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Nurses are Superhuman?

Tag Archives: therapy

Nurses are Superhuman?

I’ve heard people make the claim that nurses are superhuman. While it’s meant to be an empowering compliment, I think it actually does more harm than good.

I believe it removes the human factor from our role. It cultivates that mentality that nurses can’t make mistakes simply because they are nurses. That we can do anything in any situation.

I mean… You wouldn’t be able to get through nursing school if you messed up, right?

Wrong.

Turns out – nurses are human too. (Surprise, haha!) Just like anyone else, we make mistakes. Everyone does. Getting through nursing school, med school, pharmacy school, or physical therapy school, etc. doesn’t mean all of a sudden you’re above mistakes. The stakes are just higher.

Naturally, we don’t want to mess up and harm someone in the process. It makes sense. However, in this pursuit of avoiding error, we begin to set the bar at perfectionism. Somehow being perfect becomes the lowest acceptable standard.

Achieving this is impossible. When we inevitably mess up, either an identity crisis ensues, or we try to cover up our mistake because we couldn’t bare the thought of being one of “those nurses” who does something wrong. Nurses hide their mistakes out of fear of discipline and facing that realization that they are not the perfect nurse they thought they were.

It’s a pretty tough place to be, especially if you’ve made it a while without a mistake or if you’ve been hard on someone else who has.

Not only do patients suffer from mistakes themselves, but also from not reporting them. Processes can’t be perfected. Others may make the same mistakes but because no one is talking about it, the people in a position to address it are completely unaware.

A perfect track record does not mean someone is a successful nurse, much like growing in age does not mean someone has matured.

Honest nurse > “Perfect” nurse

You are not your mistakes. Mistakes are a byproduct of the learning process and being human. What matters more than the mistake itself is how you handle in the moment and how you view yourself going forward. Will you allow it to empower you to become better, or will it cripple you and break you down?

The beautiful thing is that we get to choose our response. We can say no to the negative thoughts that come up, allow the waves of emotions in the moment to calm, and intentionally choose how this situation will shape our character. We just need to own the narrative.

All the best,

Kati

 

Shared From Kati Fleber’s Blog FreshRN.com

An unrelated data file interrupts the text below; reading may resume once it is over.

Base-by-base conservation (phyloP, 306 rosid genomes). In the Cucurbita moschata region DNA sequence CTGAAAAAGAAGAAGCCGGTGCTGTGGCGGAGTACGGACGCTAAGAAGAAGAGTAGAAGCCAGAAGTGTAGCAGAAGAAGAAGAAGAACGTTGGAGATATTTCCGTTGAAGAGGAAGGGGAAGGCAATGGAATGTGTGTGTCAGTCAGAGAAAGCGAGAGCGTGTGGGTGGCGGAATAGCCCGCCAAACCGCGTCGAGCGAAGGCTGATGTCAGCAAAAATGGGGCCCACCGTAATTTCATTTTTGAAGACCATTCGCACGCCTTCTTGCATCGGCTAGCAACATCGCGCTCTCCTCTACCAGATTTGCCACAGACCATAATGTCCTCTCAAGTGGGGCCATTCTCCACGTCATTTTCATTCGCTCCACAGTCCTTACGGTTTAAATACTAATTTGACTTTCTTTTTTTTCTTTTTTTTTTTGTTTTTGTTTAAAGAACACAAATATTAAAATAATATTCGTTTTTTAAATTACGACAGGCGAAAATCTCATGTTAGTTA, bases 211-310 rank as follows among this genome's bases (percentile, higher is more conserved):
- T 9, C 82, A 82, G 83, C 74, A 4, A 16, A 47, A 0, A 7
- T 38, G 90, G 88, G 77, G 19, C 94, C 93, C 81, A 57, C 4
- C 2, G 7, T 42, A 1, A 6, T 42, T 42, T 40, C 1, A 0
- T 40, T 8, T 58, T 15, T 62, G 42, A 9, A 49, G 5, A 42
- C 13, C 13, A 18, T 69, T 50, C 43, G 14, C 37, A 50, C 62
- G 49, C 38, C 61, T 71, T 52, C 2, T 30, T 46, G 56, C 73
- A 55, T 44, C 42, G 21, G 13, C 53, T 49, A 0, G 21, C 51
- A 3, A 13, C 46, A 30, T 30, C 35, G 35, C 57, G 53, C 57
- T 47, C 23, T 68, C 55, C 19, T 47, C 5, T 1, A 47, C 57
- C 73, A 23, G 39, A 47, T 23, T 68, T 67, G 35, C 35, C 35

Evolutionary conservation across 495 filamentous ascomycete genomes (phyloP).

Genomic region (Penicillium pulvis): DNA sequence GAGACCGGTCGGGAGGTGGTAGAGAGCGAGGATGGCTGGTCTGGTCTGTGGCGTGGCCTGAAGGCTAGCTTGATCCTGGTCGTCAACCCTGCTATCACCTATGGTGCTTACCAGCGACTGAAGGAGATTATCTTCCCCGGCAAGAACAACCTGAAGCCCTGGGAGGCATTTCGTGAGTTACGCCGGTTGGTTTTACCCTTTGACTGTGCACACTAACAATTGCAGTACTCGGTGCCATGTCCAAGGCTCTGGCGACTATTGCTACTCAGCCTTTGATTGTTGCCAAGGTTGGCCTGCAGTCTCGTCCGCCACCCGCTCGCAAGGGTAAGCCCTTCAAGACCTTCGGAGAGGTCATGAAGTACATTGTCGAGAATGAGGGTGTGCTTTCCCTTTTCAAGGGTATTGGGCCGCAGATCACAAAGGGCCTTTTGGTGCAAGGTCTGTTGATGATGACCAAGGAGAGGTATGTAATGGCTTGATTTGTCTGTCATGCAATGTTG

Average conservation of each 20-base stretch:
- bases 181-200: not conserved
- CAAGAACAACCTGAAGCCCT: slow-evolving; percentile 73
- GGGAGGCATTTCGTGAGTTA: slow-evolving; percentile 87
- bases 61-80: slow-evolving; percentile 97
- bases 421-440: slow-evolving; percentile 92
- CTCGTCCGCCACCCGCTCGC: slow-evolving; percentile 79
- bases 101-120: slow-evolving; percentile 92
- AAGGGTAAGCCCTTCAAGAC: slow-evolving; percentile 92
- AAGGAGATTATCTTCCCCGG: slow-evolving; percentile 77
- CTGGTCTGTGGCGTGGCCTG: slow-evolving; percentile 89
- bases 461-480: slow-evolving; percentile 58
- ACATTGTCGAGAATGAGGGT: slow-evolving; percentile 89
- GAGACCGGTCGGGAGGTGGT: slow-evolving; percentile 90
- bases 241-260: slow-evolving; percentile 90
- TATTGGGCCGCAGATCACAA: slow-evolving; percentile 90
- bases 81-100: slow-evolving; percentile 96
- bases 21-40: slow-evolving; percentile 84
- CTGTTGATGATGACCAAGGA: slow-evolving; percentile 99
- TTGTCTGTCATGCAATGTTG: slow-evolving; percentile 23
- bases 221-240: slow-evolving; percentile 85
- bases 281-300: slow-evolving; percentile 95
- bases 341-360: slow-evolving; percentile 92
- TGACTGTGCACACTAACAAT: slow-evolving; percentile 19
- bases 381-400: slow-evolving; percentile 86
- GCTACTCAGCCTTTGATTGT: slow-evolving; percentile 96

4 Ways to De-Stress on the Road

Everyone knows the medical field is one of the most stressful job fields to be in. Medical professionals are paid to save lives for a living; the expectation to always be at your best for your patients is taxing. Dealing with family members, feeling like you are not in control of your work environment or just the cases you observe can all play a role in the amount of pressure you feel. We have put together a list of a few things you can do to de-stress when you get off work.

 

#1 Work it Out

The first way to de-stress is working out the stress. There are many benefits of physical exercise other than just improving physical well-being. Exercise is also considered vital for maintaining mental fitness, and it can also reduce stress. Studies have shown that it is very effective at reducing fatigue, improving alertness and concentration, and enhancing overall cognitive function. This can be especially helpful when stress has drained your energy or ability to concentrate.

When stress affects the brain, with all its nerve connections, the rest of the body feels the impact as well. Naturally if your body feels better, so will your mind. Exercise and other physical activities produce endorphins—chemicals in the brain that act as natural painkillers—and improve the ability to sleep, which in turn reduces stress. There are many benefits to working out; add de-stressing to the list.

 

#2 Take a Walk

While just about any walk will help to clear your head and boost endorphins (which in turn, reduces stress hormones), consider walking in a park or by a body of water, which can put your body into a state of meditation. Take it up a notch and bring a yoga mat so if you find a good spot you can do yoga there.

 

#3 Put Music On

While classical music has a notably soothing effect — it slows heart rate, lowers blood pressure and can even decrease levels of stress hormones — any music that you love will flood your brain with feel-good neurochemicals (like dopamine).

And, while music can soothe everyday anxiety (crank it up on the drive home!), research shows that it’s remarkably beneficial for those in the midst of stressful events, like surgery.

Don’t have your headphones nearby? Try humming or making your own music. One study of stressed-out nursing students found that recreational music-making relieved stress and prevented burnout.

 

#4 Treat Yourself to a Treat

Eating or drinking something sweet is satisfying because it starts the production of the stress hormone, glucocorticoid (which helps explain why we find ourselves staring down the jar of cookies when things don’t go right). While not an excuse to unleash your emotional eating on the hospital vending machine, a Reese’s pieces, peppermint candy or other reasonably-sized treat can help.

Try some of these techniques next time you feel at your breaking point and need to de-stress a little.